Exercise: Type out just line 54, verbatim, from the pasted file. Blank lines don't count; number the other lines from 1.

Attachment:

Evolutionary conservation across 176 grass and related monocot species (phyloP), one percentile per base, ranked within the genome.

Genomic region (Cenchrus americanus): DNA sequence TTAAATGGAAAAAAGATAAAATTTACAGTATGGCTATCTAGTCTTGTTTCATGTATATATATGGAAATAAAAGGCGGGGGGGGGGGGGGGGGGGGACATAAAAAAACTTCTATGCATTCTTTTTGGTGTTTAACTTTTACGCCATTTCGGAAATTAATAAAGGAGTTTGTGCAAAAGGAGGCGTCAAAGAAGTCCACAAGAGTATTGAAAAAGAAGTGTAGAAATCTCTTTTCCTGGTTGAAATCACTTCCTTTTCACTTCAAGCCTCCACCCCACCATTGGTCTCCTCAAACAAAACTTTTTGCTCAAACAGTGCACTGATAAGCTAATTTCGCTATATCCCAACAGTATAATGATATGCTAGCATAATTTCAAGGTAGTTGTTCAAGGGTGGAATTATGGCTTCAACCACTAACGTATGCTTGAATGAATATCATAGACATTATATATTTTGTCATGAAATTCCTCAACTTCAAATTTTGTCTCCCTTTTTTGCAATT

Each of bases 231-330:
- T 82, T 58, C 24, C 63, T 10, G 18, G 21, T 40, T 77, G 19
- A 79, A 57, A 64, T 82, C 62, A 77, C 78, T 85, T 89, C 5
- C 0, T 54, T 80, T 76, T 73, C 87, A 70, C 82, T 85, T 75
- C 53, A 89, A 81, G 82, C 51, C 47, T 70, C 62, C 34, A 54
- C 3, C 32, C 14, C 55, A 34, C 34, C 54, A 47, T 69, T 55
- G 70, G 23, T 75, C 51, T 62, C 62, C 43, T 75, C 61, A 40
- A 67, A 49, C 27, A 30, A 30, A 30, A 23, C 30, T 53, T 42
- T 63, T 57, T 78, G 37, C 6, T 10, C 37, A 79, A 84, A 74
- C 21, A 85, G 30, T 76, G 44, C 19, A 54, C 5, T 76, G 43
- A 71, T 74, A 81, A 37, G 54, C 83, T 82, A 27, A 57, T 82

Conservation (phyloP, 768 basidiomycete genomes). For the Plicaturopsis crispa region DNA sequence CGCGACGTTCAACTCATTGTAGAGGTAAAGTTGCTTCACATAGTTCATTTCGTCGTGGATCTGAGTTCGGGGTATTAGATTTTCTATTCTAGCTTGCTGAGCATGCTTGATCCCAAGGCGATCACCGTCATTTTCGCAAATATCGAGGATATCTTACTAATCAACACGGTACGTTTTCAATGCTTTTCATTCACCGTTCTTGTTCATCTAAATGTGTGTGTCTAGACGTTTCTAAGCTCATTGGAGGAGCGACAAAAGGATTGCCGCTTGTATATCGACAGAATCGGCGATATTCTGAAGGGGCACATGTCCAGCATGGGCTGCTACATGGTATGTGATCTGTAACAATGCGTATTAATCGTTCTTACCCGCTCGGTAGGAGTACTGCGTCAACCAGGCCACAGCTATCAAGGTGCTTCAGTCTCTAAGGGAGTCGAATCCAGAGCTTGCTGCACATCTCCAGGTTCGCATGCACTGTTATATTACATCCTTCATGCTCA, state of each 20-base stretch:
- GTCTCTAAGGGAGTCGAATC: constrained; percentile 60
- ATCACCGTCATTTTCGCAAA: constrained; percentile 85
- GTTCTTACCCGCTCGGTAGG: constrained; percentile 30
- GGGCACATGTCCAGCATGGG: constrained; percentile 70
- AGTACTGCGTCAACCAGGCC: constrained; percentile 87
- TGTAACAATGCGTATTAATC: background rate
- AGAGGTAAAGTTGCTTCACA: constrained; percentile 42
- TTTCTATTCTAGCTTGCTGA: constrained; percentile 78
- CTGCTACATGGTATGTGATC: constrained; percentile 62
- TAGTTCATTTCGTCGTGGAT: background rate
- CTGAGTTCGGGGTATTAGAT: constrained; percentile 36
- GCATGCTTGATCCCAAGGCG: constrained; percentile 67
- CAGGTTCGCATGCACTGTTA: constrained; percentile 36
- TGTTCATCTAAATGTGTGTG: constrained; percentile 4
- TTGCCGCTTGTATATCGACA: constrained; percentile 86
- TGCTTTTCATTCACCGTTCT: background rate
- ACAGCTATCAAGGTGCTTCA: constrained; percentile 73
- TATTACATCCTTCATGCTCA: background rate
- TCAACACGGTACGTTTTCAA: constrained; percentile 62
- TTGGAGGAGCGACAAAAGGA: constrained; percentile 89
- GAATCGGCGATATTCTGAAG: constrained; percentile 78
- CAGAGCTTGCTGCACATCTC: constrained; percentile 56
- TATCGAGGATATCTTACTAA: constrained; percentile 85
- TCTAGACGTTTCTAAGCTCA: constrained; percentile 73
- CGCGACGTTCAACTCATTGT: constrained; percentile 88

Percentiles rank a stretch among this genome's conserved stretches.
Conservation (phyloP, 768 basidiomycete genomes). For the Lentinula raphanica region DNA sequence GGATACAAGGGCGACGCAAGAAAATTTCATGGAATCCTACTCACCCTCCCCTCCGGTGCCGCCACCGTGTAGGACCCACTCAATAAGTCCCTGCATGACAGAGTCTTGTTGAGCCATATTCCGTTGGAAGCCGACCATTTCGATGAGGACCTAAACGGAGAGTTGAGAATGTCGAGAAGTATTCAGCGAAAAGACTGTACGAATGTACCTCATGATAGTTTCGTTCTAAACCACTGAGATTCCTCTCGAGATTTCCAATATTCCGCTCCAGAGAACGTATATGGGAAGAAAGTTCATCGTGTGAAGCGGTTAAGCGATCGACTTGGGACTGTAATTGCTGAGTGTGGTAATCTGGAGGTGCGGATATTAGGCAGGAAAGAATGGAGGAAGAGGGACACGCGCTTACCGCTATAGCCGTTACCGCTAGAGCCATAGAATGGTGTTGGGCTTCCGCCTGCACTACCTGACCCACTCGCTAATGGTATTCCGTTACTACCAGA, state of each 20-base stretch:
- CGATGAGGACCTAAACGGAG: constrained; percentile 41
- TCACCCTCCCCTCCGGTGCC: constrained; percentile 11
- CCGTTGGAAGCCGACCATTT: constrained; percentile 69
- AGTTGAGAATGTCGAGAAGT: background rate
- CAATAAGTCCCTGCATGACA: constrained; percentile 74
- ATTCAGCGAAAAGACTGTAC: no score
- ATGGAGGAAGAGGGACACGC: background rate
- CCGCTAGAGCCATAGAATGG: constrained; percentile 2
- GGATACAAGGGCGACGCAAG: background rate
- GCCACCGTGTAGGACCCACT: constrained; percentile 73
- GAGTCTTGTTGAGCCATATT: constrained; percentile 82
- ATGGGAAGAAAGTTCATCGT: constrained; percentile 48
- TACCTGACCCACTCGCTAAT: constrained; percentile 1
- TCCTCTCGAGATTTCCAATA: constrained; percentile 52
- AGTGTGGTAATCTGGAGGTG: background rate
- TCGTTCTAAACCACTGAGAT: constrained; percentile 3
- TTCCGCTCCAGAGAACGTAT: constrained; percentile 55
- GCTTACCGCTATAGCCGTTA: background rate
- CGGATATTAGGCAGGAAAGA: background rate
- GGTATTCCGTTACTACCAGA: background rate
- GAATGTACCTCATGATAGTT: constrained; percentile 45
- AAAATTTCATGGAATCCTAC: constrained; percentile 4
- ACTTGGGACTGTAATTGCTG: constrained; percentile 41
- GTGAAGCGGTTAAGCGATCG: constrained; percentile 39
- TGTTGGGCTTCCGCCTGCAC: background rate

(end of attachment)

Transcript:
- TACCTGACCCACTCGCTAAT: constrained; percentile 1